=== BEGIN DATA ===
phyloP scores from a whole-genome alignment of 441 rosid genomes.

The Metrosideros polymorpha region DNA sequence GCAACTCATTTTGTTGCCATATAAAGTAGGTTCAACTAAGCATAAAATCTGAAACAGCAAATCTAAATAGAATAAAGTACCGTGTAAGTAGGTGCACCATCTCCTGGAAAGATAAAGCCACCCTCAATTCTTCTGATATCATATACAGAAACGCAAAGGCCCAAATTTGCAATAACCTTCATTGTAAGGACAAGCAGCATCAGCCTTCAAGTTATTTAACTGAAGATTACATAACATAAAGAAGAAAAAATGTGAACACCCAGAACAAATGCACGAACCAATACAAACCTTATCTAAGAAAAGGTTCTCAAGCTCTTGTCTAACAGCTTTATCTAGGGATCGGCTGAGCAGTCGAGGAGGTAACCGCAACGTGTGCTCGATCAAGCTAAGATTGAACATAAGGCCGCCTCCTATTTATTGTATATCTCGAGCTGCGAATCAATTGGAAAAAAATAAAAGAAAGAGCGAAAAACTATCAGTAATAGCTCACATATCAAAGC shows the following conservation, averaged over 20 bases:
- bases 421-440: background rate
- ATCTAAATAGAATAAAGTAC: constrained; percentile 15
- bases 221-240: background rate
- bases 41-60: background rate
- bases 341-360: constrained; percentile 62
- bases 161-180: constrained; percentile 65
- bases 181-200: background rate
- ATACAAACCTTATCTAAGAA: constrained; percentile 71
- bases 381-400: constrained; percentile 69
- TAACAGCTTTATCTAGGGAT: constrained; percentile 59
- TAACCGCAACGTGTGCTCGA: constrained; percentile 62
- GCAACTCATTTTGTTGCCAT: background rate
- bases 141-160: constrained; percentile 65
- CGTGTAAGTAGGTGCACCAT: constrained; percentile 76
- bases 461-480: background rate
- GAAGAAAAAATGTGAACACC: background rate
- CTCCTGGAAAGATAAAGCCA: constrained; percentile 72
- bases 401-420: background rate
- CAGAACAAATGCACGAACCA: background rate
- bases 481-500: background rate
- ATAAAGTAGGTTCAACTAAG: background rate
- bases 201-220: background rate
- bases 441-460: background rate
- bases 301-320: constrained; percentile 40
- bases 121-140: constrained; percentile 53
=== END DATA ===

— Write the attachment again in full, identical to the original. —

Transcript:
phyloP scores from a whole-genome alignment of 441 rosid genomes.

The Metrosideros polymorpha region DNA sequence GCAACTCATTTTGTTGCCATATAAAGTAGGTTCAACTAAGCATAAAATCTGAAACAGCAAATCTAAATAGAATAAAGTACCGTGTAAGTAGGTGCACCATCTCCTGGAAAGATAAAGCCACCCTCAATTCTTCTGATATCATATACAGAAACGCAAAGGCCCAAATTTGCAATAACCTTCATTGTAAGGACAAGCAGCATCAGCCTTCAAGTTATTTAACTGAAGATTACATAACATAAAGAAGAAAAAATGTGAACACCCAGAACAAATGCACGAACCAATACAAACCTTATCTAAGAAAAGGTTCTCAAGCTCTTGTCTAACAGCTTTATCTAGGGATCGGCTGAGCAGTCGAGGAGGTAACCGCAACGTGTGCTCGATCAAGCTAAGATTGAACATAAGGCCGCCTCCTATTTATTGTATATCTCGAGCTGCGAATCAATTGGAAAAAAATAAAAGAAAGAGCGAAAAACTATCAGTAATAGCTCACATATCAAAGC shows the following conservation, averaged over 20 bases:
- bases 421-440: background rate
- ATCTAAATAGAATAAAGTAC: constrained; percentile 15
- bases 221-240: background rate
- bases 41-60: background rate
- bases 341-360: constrained; percentile 62
- bases 161-180: constrained; percentile 65
- bases 181-200: background rate
- ATACAAACCTTATCTAAGAA: constrained; percentile 71
- bases 381-400: constrained; percentile 69
- TAACAGCTTTATCTAGGGAT: constrained; percentile 59
- TAACCGCAACGTGTGCTCGA: constrained; percentile 62
- GCAACTCATTTTGTTGCCAT: background rate
- bases 141-160: constrained; percentile 65
- CGTGTAAGTAGGTGCACCAT: constrained; percentile 76
- bases 461-480: background rate
- GAAGAAAAAATGTGAACACC: background rate
- CTCCTGGAAAGATAAAGCCA: constrained; percentile 72
- bases 401-420: background rate
- CAGAACAAATGCACGAACCA: background rate
- bases 481-500: background rate
- ATAAAGTAGGTTCAACTAAG: background rate
- bases 201-220: background rate
- bases 441-460: background rate
- bases 301-320: constrained; percentile 40
- bases 121-140: constrained; percentile 53